Posts Tagged ‘Cleveland Amtrak station’

Getting Off in Cleveland

September 24, 2021

That’s my suitcase on the platform at the Cleveland Amtrak station. I have just disembarked from the eastbound Lake Shore Limited after a trip to Illinois to visit my Dad.

When this image was made on May 24, 2013, the cost of booking a sleeper room on either the Lake Shore or Capitol Limited was more reasonable than it has been in recent years. It was not something I did often, but I did it on occasion to have the sleeping car experience even if only for a few hours.

It also was the era when passengers boarding sleepers in Chicago on No. 48 received a welcome aboard reception in the dining car of wine and cheese.

However, I was in the Boston sleeper on this trip and thus several cars away from the diner, so the car attendant brought the wine and cheese to our rooms. It wasn’t quite the same as consuming it in the dining car with other passengers.

The welcome aboard reception for sleeper class passengers fell by the wayside years ago, presumably a cost-cutting move.

I have not been aboard a Viewliner sleeper as a traveling passenger since the day I disembarked in Cleveland when this photograph was made.

Cleveland Amtrak Station Parking Lot to be Closed for Resurfacing

August 20, 2021

A parking resurfacing project will result in the parking lot of the Cleveland Amtrak station being close between Aug. 23 and 27.

All vehicles in the lot must be moved by Aug. 22. Those are aren’t will be towed or relocated.

In a service advisory, Amtrak said passengers are being encouraged to arrange to be picked up or dropped off just before their train is to arrive or shortly after they have disembarked.

Amtrak said access to the station during the resurfacing project will be available through the Marginal Road entrance for all trains for pick up and drop off only.

An Amtrak Birthday Treat

November 2, 2020

It is Nov. 13, 1998. The eastbound Pennsylvanian is stopped in the Cleveland Amtrak station, having begun service a week earlier.

Photographer Ed Ribinskas is standing in a parking garage overlooking Conrail’s Lakefront Line.

In the background the stadium that will host the expansion Cleveland Browns franchise is under construction.

Ed said getting this photo of Amtrak train No. 44 was a birthday present that he gave himself.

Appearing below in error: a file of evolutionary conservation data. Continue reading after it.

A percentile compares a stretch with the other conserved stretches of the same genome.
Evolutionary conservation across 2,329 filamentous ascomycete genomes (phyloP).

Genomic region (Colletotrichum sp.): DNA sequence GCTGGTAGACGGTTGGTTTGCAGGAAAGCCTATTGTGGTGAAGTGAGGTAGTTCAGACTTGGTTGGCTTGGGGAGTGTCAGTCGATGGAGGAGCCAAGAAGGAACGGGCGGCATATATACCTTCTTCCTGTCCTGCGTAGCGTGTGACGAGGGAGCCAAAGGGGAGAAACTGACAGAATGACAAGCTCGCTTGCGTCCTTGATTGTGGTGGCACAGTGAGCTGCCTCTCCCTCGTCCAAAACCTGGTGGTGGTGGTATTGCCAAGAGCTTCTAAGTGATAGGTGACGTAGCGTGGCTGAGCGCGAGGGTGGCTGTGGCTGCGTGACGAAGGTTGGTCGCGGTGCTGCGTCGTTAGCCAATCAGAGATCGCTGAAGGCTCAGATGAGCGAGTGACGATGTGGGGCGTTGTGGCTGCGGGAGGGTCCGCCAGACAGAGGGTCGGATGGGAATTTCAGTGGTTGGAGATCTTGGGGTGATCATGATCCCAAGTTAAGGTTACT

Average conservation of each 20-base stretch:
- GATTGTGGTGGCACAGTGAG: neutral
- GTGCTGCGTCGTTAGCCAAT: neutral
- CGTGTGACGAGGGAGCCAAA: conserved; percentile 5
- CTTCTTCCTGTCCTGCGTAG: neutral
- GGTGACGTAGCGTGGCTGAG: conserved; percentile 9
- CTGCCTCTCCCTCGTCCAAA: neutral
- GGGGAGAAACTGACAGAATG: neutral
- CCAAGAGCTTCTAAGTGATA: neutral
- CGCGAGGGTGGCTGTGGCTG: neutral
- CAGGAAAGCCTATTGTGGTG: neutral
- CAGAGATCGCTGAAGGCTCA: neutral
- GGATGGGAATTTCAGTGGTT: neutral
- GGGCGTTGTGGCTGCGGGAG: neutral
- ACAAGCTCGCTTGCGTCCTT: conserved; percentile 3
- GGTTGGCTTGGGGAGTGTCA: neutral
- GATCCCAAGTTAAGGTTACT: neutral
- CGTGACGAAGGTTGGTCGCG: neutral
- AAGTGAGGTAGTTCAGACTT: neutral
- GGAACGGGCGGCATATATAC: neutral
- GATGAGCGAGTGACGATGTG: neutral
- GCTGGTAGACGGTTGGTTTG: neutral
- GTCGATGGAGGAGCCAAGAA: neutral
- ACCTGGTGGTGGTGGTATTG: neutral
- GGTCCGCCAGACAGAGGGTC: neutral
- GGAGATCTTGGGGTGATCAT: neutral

Photograph by Edward Ribinskas

The Day the Pennsylvanian Came to Cleveland

October 25, 2020
The first eastbound Pennsylvanian has arrived in Cleveland in November 1998.

It was one of those quintessential November days in Cleveland with gray skies overhead.

But if you were a rail passenger advocate then, metaphorically speaking, the skies could not have been any bluer.

After years of pushing for it, Amtrak was extending its New York-Pittsburgh Pennsylvanian west of the Steel City.

Finally, Northeast Ohio would see an Amtrak train in daylight hours in circumstances other than an existing scheduled train running several hours late.

Back in the 1980s and 1990s Amtrak would put on show to celebrate the inauguration of new service.

On Nov. 7, 1998, it was Cleveland’s turn for that with the Pennsylvanian coming to town.

It was not, though, the first time in the 1990s that an Amtrak publicity train had come to Northeast Ohio.

In fall 1990 Amtrak ran a publicity special through Akron and Cleveland in advance of the rerouting of the Broadway Limited via Akron and the Capitol Limited via Cleveland.

Those publicity trains were greeted by marching bands, speakers and a festive welcoming ceremony.

By contrast, when the Pennsylvanian came to Cleveland the celebration was more subdued.

There was a speaker inside the station and a specially decorated cake. But there were no marching bands and Amtrak did not assign the publicity train an open platform car or a dome car as it had in 1990.

There was a respectable crowd to greet the first No. 44, which arrived on a Saturday from Chicago.

My photographs from that day show people clustered around the vestibules of the Horizon coaches and I’m not sure if they were allowed onboard to tour the train or if some of them were boarding as ticketed passengers.

I struck up a brief conversation with Amtrak conductor George
Sanders, noting we shared a last name in common but were otherwise unrelated.

He posed for a photograph and I got his address and later sent him a copy.

The train rolled into the station with two P42DC locomotives, two material handling cars, a Superliner Sightseer lounge, a Superliner transition sleeper, two Horizon fleet coaches, an Amfleet coach, an Amfleet café car and a string of RoadRailers on the rear.